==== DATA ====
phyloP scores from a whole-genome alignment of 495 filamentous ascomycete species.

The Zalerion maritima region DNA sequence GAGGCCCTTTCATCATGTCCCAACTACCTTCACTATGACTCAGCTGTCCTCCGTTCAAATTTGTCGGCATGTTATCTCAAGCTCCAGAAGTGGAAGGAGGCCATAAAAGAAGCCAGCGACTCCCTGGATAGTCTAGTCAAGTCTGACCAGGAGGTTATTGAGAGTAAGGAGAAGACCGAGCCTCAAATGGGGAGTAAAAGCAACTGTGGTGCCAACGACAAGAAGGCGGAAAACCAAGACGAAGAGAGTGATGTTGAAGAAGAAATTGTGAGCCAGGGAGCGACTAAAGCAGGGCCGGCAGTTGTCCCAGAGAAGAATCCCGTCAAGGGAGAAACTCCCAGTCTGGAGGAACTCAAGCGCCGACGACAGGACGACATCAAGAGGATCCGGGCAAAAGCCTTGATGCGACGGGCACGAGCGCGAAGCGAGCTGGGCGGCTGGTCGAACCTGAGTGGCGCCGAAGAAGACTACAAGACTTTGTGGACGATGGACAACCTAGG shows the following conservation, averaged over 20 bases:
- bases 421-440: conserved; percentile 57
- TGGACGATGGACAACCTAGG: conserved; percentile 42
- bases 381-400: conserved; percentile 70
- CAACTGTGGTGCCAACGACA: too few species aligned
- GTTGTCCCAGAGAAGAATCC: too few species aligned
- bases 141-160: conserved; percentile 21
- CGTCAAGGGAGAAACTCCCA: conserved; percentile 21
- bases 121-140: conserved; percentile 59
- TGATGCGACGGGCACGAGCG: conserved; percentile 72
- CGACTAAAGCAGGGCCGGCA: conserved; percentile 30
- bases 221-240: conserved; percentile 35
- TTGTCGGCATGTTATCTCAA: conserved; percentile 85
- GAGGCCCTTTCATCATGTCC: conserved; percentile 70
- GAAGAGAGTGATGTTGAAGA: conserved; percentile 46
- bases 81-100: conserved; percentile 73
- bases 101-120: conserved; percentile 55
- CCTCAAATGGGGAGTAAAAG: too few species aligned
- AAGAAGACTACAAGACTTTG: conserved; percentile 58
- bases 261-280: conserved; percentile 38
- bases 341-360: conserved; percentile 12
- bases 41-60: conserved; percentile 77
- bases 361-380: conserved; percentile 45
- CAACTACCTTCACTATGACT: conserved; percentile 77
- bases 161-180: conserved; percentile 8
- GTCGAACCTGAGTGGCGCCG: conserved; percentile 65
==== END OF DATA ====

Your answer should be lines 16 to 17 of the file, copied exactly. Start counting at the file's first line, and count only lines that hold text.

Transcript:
- GAAGAGAGTGATGTTGAAGA: conserved; percentile 46
- bases 81-100: conserved; percentile 73